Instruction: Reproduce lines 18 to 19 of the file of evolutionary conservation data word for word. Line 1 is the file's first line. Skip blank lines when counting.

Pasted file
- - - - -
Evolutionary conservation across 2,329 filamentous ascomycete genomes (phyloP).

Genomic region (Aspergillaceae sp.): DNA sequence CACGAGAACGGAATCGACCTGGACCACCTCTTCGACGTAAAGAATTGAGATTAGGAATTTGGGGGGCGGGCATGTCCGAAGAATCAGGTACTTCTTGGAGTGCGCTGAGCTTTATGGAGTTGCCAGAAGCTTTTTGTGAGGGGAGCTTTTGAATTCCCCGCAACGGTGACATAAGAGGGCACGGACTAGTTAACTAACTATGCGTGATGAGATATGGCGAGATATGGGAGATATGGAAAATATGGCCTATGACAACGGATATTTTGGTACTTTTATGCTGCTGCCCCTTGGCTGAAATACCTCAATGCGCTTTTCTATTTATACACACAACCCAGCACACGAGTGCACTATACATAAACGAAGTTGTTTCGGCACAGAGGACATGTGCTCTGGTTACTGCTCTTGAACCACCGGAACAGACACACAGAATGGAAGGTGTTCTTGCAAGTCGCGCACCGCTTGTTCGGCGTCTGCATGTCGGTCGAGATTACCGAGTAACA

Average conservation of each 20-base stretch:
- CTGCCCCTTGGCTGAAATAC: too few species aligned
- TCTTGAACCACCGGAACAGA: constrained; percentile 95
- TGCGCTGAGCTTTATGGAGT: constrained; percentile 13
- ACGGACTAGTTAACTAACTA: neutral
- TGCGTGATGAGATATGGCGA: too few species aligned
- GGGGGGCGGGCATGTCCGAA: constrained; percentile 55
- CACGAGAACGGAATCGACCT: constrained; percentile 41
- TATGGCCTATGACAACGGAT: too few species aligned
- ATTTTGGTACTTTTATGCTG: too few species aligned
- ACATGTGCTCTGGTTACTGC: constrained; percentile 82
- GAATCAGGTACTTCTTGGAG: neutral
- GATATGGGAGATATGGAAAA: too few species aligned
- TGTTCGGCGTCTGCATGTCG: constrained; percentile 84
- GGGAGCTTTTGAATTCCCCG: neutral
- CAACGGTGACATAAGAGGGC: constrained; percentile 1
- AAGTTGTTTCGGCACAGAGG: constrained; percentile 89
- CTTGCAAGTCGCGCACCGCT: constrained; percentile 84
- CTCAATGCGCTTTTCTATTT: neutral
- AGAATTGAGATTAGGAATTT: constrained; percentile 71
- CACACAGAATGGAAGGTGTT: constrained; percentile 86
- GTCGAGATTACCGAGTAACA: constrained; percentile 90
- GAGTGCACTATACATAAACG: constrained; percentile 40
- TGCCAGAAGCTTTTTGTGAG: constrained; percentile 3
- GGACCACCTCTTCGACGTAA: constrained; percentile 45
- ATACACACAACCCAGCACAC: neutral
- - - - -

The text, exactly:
- CAACGGTGACATAAGAGGGC: constrained; percentile 1
- AAGTTGTTTCGGCACAGAGG: constrained; percentile 89